Playing with purpose

There’s more to golf than being able to hit a ball, as 14 interns and 18 physical education instructors for Minot Public Schools were told at the First Tee National Schools Program training session, held Monday morning at Swain Hall on Minot State University’s campus.

A national trainer for First Tee and physical education instructor from Lincoln, Neb., Diane Lamb, was brought in to give many of these Minot-area educators an introduction to the program, which has 180 chapters in all 50 states and three countries.

“We’ve got a great group,” said Steve Kottsick, golf director for Minot Park District. The training was meant to help reboot the community’s youth golf program, which had been disrupted by the 2011 Souris River flood. Some of the instructors returned for a refresher course, but many of the day’s participants were fresh faces to the First Tee program.

“First Tee is a character building program that uses golf as its medium. We’re teaching kids character and core values,” explained Reed Argent, president of the Minot Junior Golf Association. “And if they learn a little golf on the way, that’s great.”

In addition to introducing the game, the program tries to instill nine core values, including honesty, perseverance, and sportsmanship, as well as nine healthy habits. Many of these values overlap with and compliment area public schools’ Character Counts pillars.

“Its mechanics are intertwined with the nine core values,” said Henry Sandles, director of Mountain Region Affairs for First Tee, based in Albuquerque, N.M.. In golf there are no referees. “People call penalties on themselves.”

The game is about getting along with peers, being responsible and courteous toward others, as well as the other social aspects of the game. Argent added that it is important that kids learn how to shake a person’s hand and look them in the eye.

“We want to be developing those character traits,” said Kathryn Lenertz, principal at Dakota Elementary. “That is a mission in Minot schools.”

“Exposure is good,” she said of the game. Though not a golfer herself, she said her own children will be enrolled in the program. “We can start them up as young as kindergarten.”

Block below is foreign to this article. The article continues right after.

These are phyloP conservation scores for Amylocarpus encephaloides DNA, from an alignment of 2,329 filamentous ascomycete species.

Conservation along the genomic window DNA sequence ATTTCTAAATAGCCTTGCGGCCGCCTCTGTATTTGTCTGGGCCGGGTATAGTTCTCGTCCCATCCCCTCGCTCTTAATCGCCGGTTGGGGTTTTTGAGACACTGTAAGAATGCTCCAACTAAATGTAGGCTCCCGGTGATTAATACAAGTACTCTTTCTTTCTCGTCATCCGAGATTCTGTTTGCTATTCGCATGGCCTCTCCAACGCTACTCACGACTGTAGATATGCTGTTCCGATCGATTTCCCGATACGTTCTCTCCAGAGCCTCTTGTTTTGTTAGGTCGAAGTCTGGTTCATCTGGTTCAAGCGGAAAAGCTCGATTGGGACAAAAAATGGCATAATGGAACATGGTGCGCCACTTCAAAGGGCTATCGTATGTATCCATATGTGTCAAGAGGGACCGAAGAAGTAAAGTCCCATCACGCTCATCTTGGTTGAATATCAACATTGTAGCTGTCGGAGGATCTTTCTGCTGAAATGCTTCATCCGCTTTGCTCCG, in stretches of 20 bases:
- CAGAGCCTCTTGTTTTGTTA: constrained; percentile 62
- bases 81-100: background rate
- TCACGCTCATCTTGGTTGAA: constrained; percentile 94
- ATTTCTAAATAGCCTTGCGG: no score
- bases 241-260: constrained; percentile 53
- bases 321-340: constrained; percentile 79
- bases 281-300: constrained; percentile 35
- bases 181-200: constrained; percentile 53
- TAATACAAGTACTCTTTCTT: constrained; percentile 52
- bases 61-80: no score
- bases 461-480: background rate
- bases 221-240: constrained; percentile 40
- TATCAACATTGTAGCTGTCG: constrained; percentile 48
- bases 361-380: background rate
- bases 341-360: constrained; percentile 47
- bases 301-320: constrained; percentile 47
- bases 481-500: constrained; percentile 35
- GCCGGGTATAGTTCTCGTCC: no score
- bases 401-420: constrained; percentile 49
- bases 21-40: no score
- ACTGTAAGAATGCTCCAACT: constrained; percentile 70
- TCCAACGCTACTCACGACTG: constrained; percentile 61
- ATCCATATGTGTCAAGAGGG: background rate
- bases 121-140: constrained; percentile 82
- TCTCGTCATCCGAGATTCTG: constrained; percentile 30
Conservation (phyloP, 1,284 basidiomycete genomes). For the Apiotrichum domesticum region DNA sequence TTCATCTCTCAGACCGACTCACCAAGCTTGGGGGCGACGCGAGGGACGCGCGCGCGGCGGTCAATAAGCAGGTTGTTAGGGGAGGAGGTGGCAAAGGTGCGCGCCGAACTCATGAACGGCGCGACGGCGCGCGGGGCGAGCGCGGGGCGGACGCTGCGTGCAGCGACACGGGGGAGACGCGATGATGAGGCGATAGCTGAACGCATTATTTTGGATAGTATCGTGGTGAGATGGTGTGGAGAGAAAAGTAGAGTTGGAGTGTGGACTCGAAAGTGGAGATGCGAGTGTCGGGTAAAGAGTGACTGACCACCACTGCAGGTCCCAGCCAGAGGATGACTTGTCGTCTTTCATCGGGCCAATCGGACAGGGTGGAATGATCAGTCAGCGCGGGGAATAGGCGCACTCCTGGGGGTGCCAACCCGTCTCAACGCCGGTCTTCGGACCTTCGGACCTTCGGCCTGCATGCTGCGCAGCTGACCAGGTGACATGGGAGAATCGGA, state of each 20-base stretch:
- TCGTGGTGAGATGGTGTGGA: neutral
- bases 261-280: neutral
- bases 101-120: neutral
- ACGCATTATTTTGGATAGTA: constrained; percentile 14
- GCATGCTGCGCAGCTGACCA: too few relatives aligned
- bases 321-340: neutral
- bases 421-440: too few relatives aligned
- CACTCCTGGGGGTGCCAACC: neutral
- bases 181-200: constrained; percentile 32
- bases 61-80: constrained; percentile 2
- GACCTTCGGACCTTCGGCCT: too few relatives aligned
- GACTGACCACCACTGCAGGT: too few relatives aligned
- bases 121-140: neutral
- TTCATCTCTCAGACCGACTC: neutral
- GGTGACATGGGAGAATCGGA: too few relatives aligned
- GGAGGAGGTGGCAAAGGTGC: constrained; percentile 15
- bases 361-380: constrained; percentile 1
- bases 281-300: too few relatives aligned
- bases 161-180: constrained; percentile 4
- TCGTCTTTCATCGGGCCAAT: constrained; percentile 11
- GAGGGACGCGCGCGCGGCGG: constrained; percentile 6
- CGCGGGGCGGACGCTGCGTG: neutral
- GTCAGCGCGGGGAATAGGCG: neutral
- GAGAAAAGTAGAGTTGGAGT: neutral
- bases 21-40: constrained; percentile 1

For many participants, First Tee will be their first exposure to the game of golf. The 24 lessons are designed so that they can be integrated into primary-level physical education classes. The program’s “Starting New At Golf” (SNAG) gear is color-coordinated and age-appropriate, with plastic clubs consisting of “launchers and rollers” approximations of drivers and putters, respectively and tennis-style safety balls with which to learn the four primary parts of golf: pitching, putting, chipping and full swing. Sets have a one-time cost of around $3,250, a fee which Minot Junior Golf has paid for area schools enrolled in the program.

“We’re fortunate to have First Tee of Minot here,” said Sandles, as the program depends on the support of such community groups across the country. He explained that since its start in 1997, the national program has gone through several phases of development. First Tee is currently in its fourth phase, with its goal by 2017 to reach 10,000 schools around the country through its various delivery programs.

“They’re all laughing and having a good time,” Kottsick said, pointing out the instructors undergoing Monday’s training. “That’s what this is about with the kids, having fun.

“We are looking for summer interns,” he added, with paid positions and college credit on offer. Information on the program can be obtained by calling Souris Valley Golf Course at 857-4189. Kottsick also said that the program is interested in finding potential mentors as well, seasoned players who might be interested in accompanying junior golfers on the course.

More information on First Tee, its National School Program, and other activities available through Jack Hoeven Wee Links can be found online at (